Our workshop learning outcomes were focused on introducing new ways to better connect students to the ‘user groups’ that would potentially engage their building design. The idea being, if we can better understand the people connected to the proposed cancer center (like understanding their beliefs, behaviors, motivations and limitations) insightful, creative, and considerate design concepts will emerge that connect space, furniture, products, services, culture, relationships and conversations. The design proposal will move beyond a building as a container, and will consider a building as a platform for a rich and engaging experience.

 

Below is a summary of our workshop activities:

  • PERSONA PROFILES:

Students created persona profiles that identified 3 potential ‘users’ of the cancer center and their traits, including, behaviors, motivations, limitations.

  • BODY-STORMING:

Students then “body-stormed” a scene from a cancer center experience from one users perspective. The students acted out the traits of the user by showing, not telling. (These were done in groups of 4 students)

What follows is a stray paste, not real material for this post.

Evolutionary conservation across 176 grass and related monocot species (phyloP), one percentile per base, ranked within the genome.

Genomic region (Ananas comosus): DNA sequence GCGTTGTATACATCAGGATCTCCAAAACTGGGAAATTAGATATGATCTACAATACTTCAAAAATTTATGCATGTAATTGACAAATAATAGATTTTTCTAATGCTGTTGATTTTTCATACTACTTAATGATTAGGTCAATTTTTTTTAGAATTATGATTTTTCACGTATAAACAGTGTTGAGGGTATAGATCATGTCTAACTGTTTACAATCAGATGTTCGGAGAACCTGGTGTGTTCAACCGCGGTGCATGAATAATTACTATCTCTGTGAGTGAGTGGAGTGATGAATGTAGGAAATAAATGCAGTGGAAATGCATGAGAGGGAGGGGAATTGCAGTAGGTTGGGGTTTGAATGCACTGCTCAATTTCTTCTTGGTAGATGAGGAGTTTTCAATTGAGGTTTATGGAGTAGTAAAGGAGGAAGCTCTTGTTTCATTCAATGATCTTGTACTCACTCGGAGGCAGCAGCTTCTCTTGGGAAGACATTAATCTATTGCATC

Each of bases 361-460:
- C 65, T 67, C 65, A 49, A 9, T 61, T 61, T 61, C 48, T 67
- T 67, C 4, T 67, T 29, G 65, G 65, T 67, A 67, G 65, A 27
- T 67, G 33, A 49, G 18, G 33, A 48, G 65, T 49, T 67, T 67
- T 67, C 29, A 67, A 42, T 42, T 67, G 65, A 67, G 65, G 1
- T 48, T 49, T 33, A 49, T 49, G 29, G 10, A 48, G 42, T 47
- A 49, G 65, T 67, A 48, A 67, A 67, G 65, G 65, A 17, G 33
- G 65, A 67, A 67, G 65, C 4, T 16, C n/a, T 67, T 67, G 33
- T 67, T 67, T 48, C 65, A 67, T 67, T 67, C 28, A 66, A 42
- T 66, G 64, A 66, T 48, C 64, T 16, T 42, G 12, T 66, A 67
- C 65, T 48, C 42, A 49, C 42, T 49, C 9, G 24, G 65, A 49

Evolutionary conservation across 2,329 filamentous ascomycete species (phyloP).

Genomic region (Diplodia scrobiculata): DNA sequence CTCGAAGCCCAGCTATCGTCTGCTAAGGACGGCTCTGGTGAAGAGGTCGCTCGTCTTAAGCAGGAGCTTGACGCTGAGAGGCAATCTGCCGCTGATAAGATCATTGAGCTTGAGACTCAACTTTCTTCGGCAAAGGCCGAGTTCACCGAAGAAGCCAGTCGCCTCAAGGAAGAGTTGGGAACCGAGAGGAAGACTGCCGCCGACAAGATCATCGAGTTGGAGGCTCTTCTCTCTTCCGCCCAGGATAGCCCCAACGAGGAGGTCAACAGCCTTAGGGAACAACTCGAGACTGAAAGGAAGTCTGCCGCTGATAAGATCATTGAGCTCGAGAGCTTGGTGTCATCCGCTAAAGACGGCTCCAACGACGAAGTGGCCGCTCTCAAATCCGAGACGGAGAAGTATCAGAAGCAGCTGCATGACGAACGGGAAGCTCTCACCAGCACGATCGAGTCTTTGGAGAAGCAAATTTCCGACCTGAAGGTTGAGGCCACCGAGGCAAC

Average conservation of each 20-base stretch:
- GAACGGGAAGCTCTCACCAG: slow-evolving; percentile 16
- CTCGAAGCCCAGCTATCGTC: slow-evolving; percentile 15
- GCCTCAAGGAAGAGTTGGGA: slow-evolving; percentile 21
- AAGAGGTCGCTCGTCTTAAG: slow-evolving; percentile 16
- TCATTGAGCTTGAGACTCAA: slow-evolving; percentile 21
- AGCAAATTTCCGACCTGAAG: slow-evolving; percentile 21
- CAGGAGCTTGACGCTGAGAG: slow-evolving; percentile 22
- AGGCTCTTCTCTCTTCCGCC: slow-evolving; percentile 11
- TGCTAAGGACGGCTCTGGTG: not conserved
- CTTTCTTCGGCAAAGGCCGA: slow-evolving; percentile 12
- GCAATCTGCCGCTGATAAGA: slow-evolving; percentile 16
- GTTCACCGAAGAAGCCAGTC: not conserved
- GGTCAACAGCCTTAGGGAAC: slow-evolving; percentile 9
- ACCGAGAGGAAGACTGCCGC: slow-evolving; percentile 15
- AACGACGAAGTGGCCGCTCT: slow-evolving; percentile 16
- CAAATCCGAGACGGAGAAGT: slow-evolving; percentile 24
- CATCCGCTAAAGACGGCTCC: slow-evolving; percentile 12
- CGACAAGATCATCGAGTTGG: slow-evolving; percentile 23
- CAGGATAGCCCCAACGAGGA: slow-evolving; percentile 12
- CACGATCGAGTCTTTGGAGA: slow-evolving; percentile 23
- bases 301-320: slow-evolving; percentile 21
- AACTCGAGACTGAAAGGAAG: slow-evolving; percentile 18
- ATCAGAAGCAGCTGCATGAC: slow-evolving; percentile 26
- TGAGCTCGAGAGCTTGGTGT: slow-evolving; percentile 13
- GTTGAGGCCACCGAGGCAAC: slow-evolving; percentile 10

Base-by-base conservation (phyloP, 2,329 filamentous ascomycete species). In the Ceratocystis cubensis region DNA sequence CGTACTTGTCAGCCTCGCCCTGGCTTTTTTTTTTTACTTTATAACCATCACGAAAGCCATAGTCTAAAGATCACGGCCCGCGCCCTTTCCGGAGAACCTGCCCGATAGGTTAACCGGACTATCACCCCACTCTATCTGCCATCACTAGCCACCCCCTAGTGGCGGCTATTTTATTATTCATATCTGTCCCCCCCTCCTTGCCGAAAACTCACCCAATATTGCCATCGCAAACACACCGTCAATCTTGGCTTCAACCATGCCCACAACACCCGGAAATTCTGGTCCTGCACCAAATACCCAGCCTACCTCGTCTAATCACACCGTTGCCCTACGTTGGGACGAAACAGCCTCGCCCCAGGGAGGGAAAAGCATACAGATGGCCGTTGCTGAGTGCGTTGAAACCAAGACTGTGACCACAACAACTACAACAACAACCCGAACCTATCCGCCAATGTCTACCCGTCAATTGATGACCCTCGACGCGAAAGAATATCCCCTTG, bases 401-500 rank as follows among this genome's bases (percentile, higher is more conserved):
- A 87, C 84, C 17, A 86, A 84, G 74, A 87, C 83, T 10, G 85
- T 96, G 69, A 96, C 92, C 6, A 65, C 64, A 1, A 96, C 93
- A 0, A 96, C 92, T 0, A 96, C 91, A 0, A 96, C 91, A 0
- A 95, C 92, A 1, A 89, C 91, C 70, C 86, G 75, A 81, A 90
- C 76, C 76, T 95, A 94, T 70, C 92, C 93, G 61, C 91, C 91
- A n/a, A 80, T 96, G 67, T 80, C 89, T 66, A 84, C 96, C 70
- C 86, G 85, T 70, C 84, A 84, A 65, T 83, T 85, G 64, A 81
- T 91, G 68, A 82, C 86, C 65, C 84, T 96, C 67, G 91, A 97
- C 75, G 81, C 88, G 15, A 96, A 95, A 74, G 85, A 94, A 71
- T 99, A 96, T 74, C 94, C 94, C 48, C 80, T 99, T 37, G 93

Key concepts to body-storming:

–       Brainstorming- allow for your group to get lots of ideas out on ‘the table’ start to organize these ideas according to themes, content or context. See if there are commonalities, patterns that emerge. Pick a direction and start to develop the idea.

–       Context- set your scene in a specific place. This helps your ‘actors’ be specific in their actions and decisions, rather then acting around generic conditions.

–       Point of view- consider from whose point of view is the scene being presented to or for

–       Enact scenarios- try all sort of different iterations of your scene, before settling on one

–       Personify objects- give voice to objects as well as people. Also, consider a person/objects inner monologue vs. exterior monologue

–       Assign roles- make sure everyone as a role in your scene. Including the ‘director’ or ‘narrator’ role. This person is key to moving the story along and giving direction to the actors.

  • JOURNEY MAPPING: (AEIOU MAP)

Students then created a ‘journey map’ of the users entire experience (but started with describing the previous scene they just acted out and then placing this scene within a larger experience)